In the Fine Arts Museum of Havana an exhibition on oil culture
That imprint was meticulously caught by a team of curators from the Museo Nacional de Bellas Artes (National Fine Arts Museum) (MNBA in Spanish) who made up the exhibition Oil culture in Antiquity, in which people might appreciate the importance it has had not just for feeding but also for the making of perfumes and cosmetics, the funerary and religious rites, the lighting of houses and even in sports competition.
To assist then to the exhibition becomes then an educational encounter with ancient and attractive cultures such as the Egyptian, Sumerian, Greco-roman; a space that is presented as a visual encyclopaedia for our curious eyes, whose illustrators could meet Achilles or see how they placed the uppermost block of the pyramids.
Among the pieces stands out the well preserved black-figure pottery that placed in the center of the room, recovers its trophy value and becomes the center of every sight. With the same admiration –and even with some envy- must it have been observed in ancient Greece, held in the strong arms of the winning athlete, not precisely by the beautiful decoration that perpetuated the competitive specialty in which the athlete had won, but because the container was filled with the oil extracted from the five sacred trees of Athena, the loving patron saint of the city.
The product of the olives was so important for the life of the Greeks that when the Goddess –according to the mythology- granted them the first one, they did not hesitate to build her temples all around, including the Parthenon, and to celebrate in her name every four years these games called panathena.
During sports training people could see young men greasing their naked body with olive oil and taking it off, after the exercises with an instrument with which they would eliminate the layer of dirt from the skin. This instrument also appears in the exhibition accompanied by a sponge and a small dish that contained the oil; a perfect triad invented by the Greeks in order not to elude, since they had no soap, their personal hygiene.
The ancient black-figure pottery is undoubtedly one of the most attractive pieces of the exhibition. In those ancient times beauty standards saw shiny skin as something good, something that has been recovered in our times by actors and supermodels from the star system to sell sensuality of muscle and sweat. However, in ancient times, shiny skin was seen as one of the highest expressions of being clean and it was common to show smeared beards or to receive the guests by washing their feet of the dust of the road and greasing them finally with the soft liquid.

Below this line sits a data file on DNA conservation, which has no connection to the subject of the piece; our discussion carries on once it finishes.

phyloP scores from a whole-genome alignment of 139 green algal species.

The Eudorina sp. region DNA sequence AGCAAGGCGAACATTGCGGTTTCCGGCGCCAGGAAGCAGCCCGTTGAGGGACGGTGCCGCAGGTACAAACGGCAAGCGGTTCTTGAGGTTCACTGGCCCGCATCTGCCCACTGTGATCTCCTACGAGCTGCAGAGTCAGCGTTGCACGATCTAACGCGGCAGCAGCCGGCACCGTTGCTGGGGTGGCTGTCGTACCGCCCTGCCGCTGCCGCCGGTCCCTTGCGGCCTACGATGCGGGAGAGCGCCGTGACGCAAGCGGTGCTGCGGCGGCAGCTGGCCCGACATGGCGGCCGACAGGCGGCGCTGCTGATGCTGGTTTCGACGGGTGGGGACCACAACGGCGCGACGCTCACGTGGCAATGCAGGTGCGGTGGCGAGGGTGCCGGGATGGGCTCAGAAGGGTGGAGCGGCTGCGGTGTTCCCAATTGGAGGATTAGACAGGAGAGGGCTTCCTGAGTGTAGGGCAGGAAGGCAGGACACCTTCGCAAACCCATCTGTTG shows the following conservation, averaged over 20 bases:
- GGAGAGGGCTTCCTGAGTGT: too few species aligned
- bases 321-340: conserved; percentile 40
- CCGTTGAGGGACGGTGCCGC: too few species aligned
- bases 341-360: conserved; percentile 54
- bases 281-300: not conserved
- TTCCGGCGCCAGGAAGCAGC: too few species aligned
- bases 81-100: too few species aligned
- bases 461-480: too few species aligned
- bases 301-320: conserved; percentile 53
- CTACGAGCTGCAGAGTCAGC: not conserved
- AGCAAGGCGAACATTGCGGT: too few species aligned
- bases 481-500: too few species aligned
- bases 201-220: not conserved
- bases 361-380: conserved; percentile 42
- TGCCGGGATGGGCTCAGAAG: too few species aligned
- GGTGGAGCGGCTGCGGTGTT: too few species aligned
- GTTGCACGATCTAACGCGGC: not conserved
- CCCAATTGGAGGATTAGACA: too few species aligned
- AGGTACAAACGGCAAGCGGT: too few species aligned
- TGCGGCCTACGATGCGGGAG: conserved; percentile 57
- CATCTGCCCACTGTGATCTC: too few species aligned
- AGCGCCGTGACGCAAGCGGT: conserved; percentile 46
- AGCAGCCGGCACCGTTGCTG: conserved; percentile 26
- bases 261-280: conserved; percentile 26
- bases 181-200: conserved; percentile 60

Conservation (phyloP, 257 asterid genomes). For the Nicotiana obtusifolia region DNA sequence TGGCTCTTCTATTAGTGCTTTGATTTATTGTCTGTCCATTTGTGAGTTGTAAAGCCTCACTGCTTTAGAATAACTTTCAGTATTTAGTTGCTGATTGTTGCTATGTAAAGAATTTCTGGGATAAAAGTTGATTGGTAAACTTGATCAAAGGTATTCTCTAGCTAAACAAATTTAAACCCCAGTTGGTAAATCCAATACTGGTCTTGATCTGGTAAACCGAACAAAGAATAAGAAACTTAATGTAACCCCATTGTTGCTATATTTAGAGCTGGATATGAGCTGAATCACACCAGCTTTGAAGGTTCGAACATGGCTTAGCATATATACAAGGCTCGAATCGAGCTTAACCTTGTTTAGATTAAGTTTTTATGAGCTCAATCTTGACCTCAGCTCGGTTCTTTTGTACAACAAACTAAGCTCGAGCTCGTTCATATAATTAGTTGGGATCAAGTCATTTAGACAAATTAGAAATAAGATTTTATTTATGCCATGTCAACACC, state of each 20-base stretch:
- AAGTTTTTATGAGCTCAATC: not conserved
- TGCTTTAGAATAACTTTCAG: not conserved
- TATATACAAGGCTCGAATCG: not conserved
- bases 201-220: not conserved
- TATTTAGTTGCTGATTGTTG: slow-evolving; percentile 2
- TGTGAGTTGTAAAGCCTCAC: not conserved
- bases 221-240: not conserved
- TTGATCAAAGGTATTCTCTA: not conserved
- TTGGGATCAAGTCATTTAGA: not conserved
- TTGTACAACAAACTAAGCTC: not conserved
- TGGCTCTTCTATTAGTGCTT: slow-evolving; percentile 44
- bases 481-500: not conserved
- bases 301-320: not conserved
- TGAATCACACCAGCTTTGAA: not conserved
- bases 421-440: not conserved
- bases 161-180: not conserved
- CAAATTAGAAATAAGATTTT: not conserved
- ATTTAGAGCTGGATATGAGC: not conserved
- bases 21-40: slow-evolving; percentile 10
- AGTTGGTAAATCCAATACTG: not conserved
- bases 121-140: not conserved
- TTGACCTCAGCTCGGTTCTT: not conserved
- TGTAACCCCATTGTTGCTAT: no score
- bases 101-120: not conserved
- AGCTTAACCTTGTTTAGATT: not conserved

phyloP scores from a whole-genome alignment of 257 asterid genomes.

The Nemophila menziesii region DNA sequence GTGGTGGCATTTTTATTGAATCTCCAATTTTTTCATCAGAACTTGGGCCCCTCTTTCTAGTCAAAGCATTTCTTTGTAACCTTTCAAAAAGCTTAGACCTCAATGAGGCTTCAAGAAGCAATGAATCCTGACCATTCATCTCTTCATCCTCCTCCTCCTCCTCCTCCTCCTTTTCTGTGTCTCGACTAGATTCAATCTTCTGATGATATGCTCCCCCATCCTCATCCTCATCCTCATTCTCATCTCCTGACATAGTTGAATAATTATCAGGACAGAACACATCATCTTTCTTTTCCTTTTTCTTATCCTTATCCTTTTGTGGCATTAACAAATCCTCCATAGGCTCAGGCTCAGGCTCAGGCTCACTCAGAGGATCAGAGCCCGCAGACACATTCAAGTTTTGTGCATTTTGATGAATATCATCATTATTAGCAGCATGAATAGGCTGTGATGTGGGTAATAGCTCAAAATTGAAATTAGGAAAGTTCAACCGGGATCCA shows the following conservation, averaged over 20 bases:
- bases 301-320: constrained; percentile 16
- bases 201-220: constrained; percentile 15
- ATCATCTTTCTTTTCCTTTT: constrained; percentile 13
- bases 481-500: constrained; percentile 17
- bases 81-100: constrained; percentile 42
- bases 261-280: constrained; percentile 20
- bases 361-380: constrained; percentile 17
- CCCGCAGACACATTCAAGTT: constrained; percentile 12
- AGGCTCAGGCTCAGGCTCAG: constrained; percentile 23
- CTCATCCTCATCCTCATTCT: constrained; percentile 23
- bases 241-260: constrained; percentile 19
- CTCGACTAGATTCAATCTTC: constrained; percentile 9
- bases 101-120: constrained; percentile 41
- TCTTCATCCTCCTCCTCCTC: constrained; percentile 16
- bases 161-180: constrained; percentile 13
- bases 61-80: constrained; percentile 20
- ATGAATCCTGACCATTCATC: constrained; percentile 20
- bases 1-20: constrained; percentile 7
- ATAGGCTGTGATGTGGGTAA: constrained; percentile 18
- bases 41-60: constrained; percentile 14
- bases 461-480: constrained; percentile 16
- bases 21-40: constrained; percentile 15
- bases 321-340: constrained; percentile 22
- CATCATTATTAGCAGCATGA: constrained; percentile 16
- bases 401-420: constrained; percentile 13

Women enjoyed a whole make up set made up by lotions, ointments and creams made of course from natural oils; and they held it so highly that many kept it as part of their marriage dowry. That is why, also from ancient times, perfume has been kept in small bottles, of which people might be able to appreciate a beautiful selection of small bottles made out of alabaster, clay and blown glass in the Universal Art Building.
Oil was also used as an odoriferous in the Egiptian pyramids, where despite the great efforts of the embalmers to prevent the decomposition of their kings, the real smell should have not been to attractive. This may be very clearly perceived in a funerary relieve that represents two women with huge oil cones on their heads to scent the environment while they offered libations.
Yet another one of the great benefits of oil was undoubtedly, the illumination of houses, using simple lamps with a closed spout to place the wick and a huge belly to store the fuel. In the collection seen in the Fine Arts there are different copies, even though they maintain the primary design that reminds us of the wonder of Aladdin; there are also some small clay pieces and another one that stands on its feet, which was made out of metal.
There were many uses given to the wonderful liquid by the ancient people, it was even used as a balm for the wounds by its well known medicine virtues. It was also told that the heroic Jason, leader of the Argonauts, could only get the much wanted golden fleece if he greased the horns of two bulls with bronze feet that threw fire through their mouth; while King Solomon gave the monarch from Tirus, every year in pay for the services offered by their men, twenty thousand oil batos, being a bato more or less thirty litres.
The oil culture of Antiquity, which may be seen until June 14 does not overlooks related themes such as the olive growth, the different types of oils that were exploited in every region and the plants from which it was extracted.
These are all elements that come together, including cruets, small amphora and different recipients in order to make us part of a latent culture, even though it is far away in time; which makes us thinking about something as slippery as oil.